Wednesday, July 16, 2014

EDC (Everyday Carry): What's In Your Wallet?

I left the house a few weeks ago and left my phone. I felt almost naked all day. I do use that phone throughout the day, but not extensively. Have you ever forgot something like that and felt off all day? That’s because that item is part of your EDC or every-day-carry system. Everyone has one. It may just be a purse or wallet. It may be a little more involved depending on the work you do. I used to spend some time on a very active flight line. There were lots of loud aircraft blasting back and forth. Part of my EDC was my earplug container with 2 pair of plugs. Now, I carry different things. During training in the military we were tasked with carrying LBE (load bearing equipment) with various items, canteen, first aid kit, weapon magazine pouch, flash-bang grenades and also our primary weapon, the M-16. If you were caught further away from any of these things, especially your weapon, of more than an arm’s length, you were punished either verbally or through the written word. You didn’t want to have to answer to the 1st Sergeant why you did not secure your weapon.
EDC is something I don’t think about much but is a big part of preparedness. Every person will carry a different group of things. Most of us have a cell phone and a purse or wallet. Ever since I was a teen-ager I have carried a band-aid in my wallet. When I played basketball once in a while I would get a blister. I didn’t want to have to stop playing to take care of my feet, so I carried a band-aid and that would take care of it. I can’t tell you how often that has come in handy for me or for others. This is true especially if you spend a lot of time outdoors. I would encourage you to take a look at your EDC system and see if you can change it to make yourself a little more prepared. When I was a Scoutmaster I started to carry a pocket knife. I loved the Swiss army knives for their size, weight, and bulk (SWB) capabilities. I carried one for many years before I went to a Leatherman multi-tool. I now carry a Gerber multi-tool but I think I may switch back to a Leatherman. As you try different things you’ll find out what works for you and what doesn’t. I wanted a knife pouch that had a clip on it so I could transfer my knife from pants to shorts easily without removing the belt. Well, I found one brand called “Rip Off”. It happened to have a side loop for a flashlight. I didn’t want it just sitting there empty so I bought a mini-mag flashlight to go there. I use the flash light at least as much as the multi-tool. It always makes me smile when I use it. I tease my wife with a quote from the movie “The Burbs” with Tom Hanks. Tom Hanks neighbor’s name is Rumsfeld who is obviously ex-military, and he has the best lines in the movie. My favorite quote is “A soldier’s way saves the day!” My kids get sick of me quoting it but it fits how often I use my EDC.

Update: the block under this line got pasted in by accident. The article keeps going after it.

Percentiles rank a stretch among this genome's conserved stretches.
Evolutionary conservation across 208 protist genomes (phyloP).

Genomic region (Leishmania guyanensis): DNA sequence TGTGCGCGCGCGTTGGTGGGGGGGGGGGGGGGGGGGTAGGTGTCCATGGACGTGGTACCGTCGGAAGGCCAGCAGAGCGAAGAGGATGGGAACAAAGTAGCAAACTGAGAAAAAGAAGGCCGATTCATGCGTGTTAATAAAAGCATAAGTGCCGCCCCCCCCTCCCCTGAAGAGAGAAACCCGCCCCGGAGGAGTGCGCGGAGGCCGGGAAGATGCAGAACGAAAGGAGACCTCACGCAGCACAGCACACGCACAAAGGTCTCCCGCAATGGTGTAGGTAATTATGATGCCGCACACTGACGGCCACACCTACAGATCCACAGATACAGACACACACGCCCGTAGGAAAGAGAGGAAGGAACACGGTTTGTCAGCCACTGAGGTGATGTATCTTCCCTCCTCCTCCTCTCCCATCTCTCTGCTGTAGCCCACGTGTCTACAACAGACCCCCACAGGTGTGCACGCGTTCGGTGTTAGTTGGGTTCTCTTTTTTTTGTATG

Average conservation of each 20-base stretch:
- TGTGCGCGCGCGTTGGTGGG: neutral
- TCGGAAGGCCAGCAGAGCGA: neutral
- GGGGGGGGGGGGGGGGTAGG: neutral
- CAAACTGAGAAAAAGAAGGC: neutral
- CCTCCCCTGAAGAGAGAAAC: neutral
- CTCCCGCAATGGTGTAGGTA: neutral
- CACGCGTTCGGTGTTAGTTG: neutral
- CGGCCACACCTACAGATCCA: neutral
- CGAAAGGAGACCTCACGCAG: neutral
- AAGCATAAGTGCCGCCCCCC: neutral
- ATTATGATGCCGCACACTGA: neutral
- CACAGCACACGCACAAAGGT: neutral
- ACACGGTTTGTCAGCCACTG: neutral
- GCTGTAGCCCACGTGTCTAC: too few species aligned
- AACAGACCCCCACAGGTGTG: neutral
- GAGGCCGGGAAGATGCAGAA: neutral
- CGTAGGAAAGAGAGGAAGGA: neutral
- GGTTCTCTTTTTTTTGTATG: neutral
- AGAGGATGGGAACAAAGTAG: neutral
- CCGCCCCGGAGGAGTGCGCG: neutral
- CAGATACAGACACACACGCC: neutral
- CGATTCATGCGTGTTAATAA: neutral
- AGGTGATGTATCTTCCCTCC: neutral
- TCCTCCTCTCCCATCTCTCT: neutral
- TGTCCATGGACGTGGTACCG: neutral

The question is, whether you should incorporate a weapon, lethal or non-lethal, into your EDC. Obviously, if you can’t legally carry a gun you should not. But if you can, and you feel the need, get the proper training and experience, and carry always. The last thing you want to live with is the regret “If I only had my gun, I could have saved that person.” If you have the license, you should always carry, and carry legally. Other weapons are also an option. Non-lethal such as pepper spray, a telescopic baton, or a fighting knife are options with a lethal potential. Get trained and experienced with any of these also. There’s nothing more dangerous than an untrained person with a weapon. Each state and city has their own laws concerning lethal and non-lethal weapons carry. Find out the facts and if you choose to carry a weapon, do so legally.